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Commentary

No Tears for Them in Argentina


     
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WASHINGTON—The midterm elections in Argentina have dealt a devastating blow to President Cristina Kirchner and her husband, former President Nestor Kirchner, who is the power behind the throne. The couple’s support has not only been seriously eroded among the larger society but also, and perhaps more importantly in a country in which “Peronismo” represents an entire culture, within their own party.

The government lost its majority in Congress, and was defeated in all the major electoral districts, including Buenos Aires, Santa Fe, Mendoza and Cordoba, as well as the Kirchners’ home province of Santa Cruz. The former president, who was running for Congress, was beaten by a political neophyte—businessman Francisco de Narvaez.

The electoral result was a few years in the making. The Kirchners, who came to power in 2003, enjoyed strong popularity for a while. But then their authoritarian and demagogic style, and their populist economic model based on milking the agricultural cow at a time when soybeans were in high international demand and then redistributing money to their vast political constituency, began to generate fatigue. The decision to raise taxes on farmers created a split with the rural base. Subsequent moves—the nationalization of the pension funds, the takeover of private companies such as Aerolineas Argentinas—widened the scope of resentment against the Kirchners. Suddenly, even decisions that had been popular years before, such as replacing the International Monetary Fund with Venezuela’s Hugo Chavez as a source of loans to the Argentine government, were frowned upon.

The big question is: What now? As Argentine analyst and author Joaquin Morales Sola told me, the electorate is signaling a clear shift toward market-friendly policies and against the nationalist/populist model the Kirchners came to symbolize—a model that had really started at the end of 2001, when a financial crisis led to a succession of short-term governments bent on undoing market reforms enacted in the 1990s. This shift can be assumed from the fact that most of the leaders who came out victorious in the elections—Buenos Aires Mayor Mauricio Macri, Vice President Julio Cobos, former Gov. Carlos Reutemann in the province of Santa Fe, and de Narvaez—are either former allies of Kirchner who at one point denounced his ideological stance, or longtime critics who have decried his closeness to Chavez.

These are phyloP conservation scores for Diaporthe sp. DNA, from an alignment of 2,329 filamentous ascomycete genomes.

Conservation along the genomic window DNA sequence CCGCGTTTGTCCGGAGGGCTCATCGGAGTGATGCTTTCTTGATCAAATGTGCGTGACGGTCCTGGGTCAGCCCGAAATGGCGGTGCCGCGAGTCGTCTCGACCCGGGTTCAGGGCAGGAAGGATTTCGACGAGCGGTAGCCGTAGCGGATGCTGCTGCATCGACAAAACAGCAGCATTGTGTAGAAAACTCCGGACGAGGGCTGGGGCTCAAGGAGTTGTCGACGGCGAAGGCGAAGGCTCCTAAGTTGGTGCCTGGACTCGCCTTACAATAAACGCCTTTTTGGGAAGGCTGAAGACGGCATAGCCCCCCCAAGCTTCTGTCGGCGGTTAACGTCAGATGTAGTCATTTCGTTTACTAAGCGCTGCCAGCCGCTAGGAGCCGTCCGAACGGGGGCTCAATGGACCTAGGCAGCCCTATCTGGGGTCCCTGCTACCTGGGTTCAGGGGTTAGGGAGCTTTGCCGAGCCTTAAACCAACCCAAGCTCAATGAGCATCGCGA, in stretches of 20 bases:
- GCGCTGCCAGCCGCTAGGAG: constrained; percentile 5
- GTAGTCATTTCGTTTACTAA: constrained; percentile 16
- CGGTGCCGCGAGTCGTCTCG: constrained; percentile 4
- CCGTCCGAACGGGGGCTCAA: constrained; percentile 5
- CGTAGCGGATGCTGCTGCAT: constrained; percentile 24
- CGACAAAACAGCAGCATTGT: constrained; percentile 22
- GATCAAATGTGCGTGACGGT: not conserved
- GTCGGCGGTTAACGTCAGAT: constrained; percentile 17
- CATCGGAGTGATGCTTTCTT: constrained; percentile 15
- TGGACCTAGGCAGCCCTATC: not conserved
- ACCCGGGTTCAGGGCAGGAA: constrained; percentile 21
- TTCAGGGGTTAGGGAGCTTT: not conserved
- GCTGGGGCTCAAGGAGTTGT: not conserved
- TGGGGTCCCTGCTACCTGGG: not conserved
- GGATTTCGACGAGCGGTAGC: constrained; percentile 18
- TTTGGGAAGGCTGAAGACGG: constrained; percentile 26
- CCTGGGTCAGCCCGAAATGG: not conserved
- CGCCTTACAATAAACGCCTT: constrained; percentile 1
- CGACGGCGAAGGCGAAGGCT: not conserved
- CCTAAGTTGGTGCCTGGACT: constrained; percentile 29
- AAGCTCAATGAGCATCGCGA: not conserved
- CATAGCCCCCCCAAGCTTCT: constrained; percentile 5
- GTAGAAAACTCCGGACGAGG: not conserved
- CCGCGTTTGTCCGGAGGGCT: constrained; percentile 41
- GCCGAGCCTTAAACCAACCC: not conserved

However, given the absence of a clear political definition on the part of these leaders and the inconsistency that the opposition has shown so far, it is by no means a foregone conclusion that Argentina will be able to begin the real cleansing process of rolling back Peronismo and pushing strongly for globalization, a market economy and the return to a real separation of powers.

As is so often repeated, Argentina was once one of the 10 wealthiest countries in the world—a nation to which millions of Europeans flocked in the late 19th and early 20th centuries because of its stable institutions and open economy. Sometime in the 1930s, it all began to unravel. In the 1940s, Juan Domingo Peron took over and accomplished something that few nations have ever managed: “undevelop” a country—as author Mariano Grondona aptly put it—that was already developed, at least by the standards of that time. Although the “Peronistas” have been in and out of power since, and contradictory ideological factions within the party have at various times taken over the leadership, Argentina has never really ceased to be the populist nation that Peron molded.

The challenge for those who achieved a tremendous victory against what until recently looked like the all-powerful Kirchner couple is not just to undo the latest version of Peronismo—it is to undo more than half a century of populism. That, of course, will be an impossible task without support from some of the “Peronistas” themselves, who have a grip on the system. Many of them are Kirchner critics but still consider themselves heirs of Peron.

In the 1990s, a center-right Peronista, President Carlos Menem, attempted to reverse Peronismo with free-market reforms while still claiming Peron’s mantle. Tragically, those reforms did not go far enough and were tainted by corruption, too much public spending and a rigid monetary system that collapsed in 2001. It is time to try again and to get it right once and for all.


Alvaro Vargas Llosa is Senior Fellow of The Center on Global Prosperity at The Independent Institute. He is a native of Peru and received his B.S.C. in international history from the London School of Economics. His Independent Institute books include Global Crossings: Immigration, Civilization, and America, Lessons From the Poor: Triumph of the Entrepreneurial Spirit, The Che Guevara Myth and the Future of Liberty, and Liberty for Latin America.

(c) 2009, The Washington Post Writers Group

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